BRIYANNA: I worried. I worried about my son. Is he eating? Is he safe? Is he cold? I also couldn’t see my son because of COVID-19, which made it even worse. So there was 14 days that I only had a phone conversation with my son. There were no hugs. There were no kisses.
AMY GOODMAN: DA Larry Krasner, do you think there are people locked up right now who should not be, given the health risks? What is your office doing to release more people from what have been called death traps? I’m looking at an ad by the Philadelphia Community Bail Fund. They said, “DA Larry Krasner, drop the charges, not your knee.” They said charged more than 400 people in the last two days of protests — this was in the last weeks — kept over a hundred Black youth in detention during COVID, incarcerated thousands of Black Philadelphians in cages at risk of death during COVID. Can you respond to these accusations or criticisms against you?
LARRY KRASNER: Well, you know, the problem with a lot of these criticisms is they’re completely out of context, and, frankly, cynically out of context. When we came into office, we were coming off of a city that had 10,000 people in county custody. We started with 6,500. We knocked it down to about 5,000 within a year and a half, which was the quickest progress towards decarceration, essentially, in the history of the city. And we are currently at 4,000. This is the lowest rate of incarceration in Philadelphia since about 1985. 1985. And we have gotten there through a lot of extremely diligent and careful work.
But, you know, I would be misleading you if I told you I thought that people who were accused of murdering four people should be out of custody. They should not. They should be in custody before they kill five people. And I’m not making that up. We have someone sitting there who literally was a contract killer and who is associated with four different murders. We have someone else associated with five.
Once again, you know, let’s talk about the juveniles. When we came in, there were about 650 juveniles in custody, which was lower than it had been in the past. There is now on the — it changes every day, of course, but there’s now something like 140. It is not enough simply to say that someone is a juvenile. If that juvenile has paralyzed another juvenile by shooting them in the back of the head behind a dumpster, there is a role that has to be played by the state in order to make sure that we do not have the slaughter of people on the street. So, I do not have any reservation about saying that there are some people who need to be in custody even under these circumstances.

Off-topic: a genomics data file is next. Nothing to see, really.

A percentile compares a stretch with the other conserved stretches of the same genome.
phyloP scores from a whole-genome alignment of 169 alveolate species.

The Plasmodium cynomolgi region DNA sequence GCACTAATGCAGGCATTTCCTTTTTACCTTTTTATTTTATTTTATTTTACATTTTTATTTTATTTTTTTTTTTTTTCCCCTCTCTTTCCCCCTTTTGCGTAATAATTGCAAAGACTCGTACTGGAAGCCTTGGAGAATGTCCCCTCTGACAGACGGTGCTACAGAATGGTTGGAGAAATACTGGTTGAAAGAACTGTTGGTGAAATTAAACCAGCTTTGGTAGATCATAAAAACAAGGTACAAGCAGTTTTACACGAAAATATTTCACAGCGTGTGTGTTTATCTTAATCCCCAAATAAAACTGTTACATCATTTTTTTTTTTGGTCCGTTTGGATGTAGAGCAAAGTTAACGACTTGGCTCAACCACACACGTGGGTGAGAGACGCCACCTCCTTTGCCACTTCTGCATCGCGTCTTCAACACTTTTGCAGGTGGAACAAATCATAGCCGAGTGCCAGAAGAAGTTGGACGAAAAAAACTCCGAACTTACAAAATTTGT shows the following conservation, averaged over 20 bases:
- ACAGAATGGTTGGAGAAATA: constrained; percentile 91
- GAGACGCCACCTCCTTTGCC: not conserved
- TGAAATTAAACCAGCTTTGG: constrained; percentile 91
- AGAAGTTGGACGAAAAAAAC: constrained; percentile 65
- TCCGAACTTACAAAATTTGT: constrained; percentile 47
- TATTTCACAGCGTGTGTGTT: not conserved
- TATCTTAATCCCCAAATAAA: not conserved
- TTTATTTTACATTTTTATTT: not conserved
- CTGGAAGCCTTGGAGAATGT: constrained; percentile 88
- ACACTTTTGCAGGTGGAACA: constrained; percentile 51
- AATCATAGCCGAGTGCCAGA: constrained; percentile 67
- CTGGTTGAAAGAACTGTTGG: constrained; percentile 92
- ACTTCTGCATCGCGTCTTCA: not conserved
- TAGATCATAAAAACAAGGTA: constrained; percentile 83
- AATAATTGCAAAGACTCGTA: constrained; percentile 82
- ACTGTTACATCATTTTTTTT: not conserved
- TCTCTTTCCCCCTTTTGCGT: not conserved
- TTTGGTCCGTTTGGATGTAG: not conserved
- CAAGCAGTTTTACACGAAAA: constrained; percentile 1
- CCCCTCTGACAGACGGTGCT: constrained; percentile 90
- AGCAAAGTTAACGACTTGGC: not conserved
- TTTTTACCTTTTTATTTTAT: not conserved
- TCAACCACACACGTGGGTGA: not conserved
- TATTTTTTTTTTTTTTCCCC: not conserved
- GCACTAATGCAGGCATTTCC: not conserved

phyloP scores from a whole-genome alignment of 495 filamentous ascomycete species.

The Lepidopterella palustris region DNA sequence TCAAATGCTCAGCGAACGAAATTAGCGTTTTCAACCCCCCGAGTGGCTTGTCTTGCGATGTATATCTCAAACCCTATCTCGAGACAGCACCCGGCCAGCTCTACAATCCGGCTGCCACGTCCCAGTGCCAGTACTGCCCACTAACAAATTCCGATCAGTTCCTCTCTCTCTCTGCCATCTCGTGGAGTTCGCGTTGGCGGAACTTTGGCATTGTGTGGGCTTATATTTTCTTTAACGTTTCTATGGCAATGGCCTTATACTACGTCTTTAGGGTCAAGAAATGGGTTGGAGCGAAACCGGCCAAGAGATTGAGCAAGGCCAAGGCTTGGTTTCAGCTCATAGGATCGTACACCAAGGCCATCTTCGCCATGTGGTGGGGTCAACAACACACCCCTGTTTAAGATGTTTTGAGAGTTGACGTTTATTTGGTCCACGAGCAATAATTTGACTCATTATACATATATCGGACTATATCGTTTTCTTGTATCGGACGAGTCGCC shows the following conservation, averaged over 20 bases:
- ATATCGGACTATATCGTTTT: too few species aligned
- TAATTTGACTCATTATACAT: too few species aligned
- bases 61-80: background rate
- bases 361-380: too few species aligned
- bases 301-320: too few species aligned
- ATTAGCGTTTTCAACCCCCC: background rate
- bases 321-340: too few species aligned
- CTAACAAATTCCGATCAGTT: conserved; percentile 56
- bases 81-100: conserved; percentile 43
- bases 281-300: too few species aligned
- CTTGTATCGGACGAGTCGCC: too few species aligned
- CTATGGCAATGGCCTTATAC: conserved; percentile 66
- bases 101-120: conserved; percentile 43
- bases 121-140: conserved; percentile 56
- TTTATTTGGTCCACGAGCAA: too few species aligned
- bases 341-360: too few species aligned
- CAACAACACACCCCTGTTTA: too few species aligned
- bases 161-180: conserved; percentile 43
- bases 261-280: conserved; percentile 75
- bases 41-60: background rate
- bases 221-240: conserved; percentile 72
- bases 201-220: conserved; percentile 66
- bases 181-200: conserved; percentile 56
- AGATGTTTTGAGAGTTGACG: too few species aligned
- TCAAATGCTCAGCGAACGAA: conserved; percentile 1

But this office, working closely with the Public Defender’s Office, has done a remarkable job of diminishing the harm that could have come from Philadelphia’s jails becoming an epicenter. They have not become that. We have experienced — based on my limited information, we’ve experienced a total of two deaths among the inmate population, I believe, two deaths among the staff population. But as we compare that to national averages, a lot of the extremely hard work that we have done, and that we’re continuing to do, has paid off.
It’s a real problem. I mean, I’m not going to kid you. It’s a real problem, in a city where ordinarily you have a hundred new criminal cases a day, that there’s no easy exit door to the jail, because the courts are closed. And they’ve been closed for months, and it does not look like they’re going to open up quickly. But all things considered, when we are objective and fair about it, I think we’ve actually done an excellent job of keeping this population down, of being very surgical about which individuals need to be in custody at this time.
I also think it is fair to say that — and I’m not going to get specific with which bail fund, but, you know, there’s one of these bail funds that took a young man who had no prior record and was racking up one drug case after another in a very short period of time, in a way that anyone experienced in criminal justice would say signifies that this person needs to be held in custody, needs an intervention. But once again, the bail fund, you know, went charging in, paid that person’s bail. He came out and was killed on a corner shortly thereafter. He was on the corner, because the bail fund, even though this young man, who was only 18-and-a-half when it started, had collected six consecutive drug cases in a very short period of time, they ran and paid his bail and got him out the last time.
We’ve seen another case — it was a domestic violence case — where the defendant had viciously harmed his long-term partner in a number of different states, been convicted for it, and, over the objection of the DA’s Office, who were trying to protect her, bail fund looked at none of that, ran and paid it, and she then suffered a terrible sexual assault at the hands of the same person.
So, it is not the case that every single person should get out all of the time. It is not the case that simply saying, no matter what the offense, no matter what the record, and no matter what the circumstances, everyone should get out. The life of that woman mattered. The life of that young man whose bail was paid and died mattered. It all matters, and we have to be careful about these things.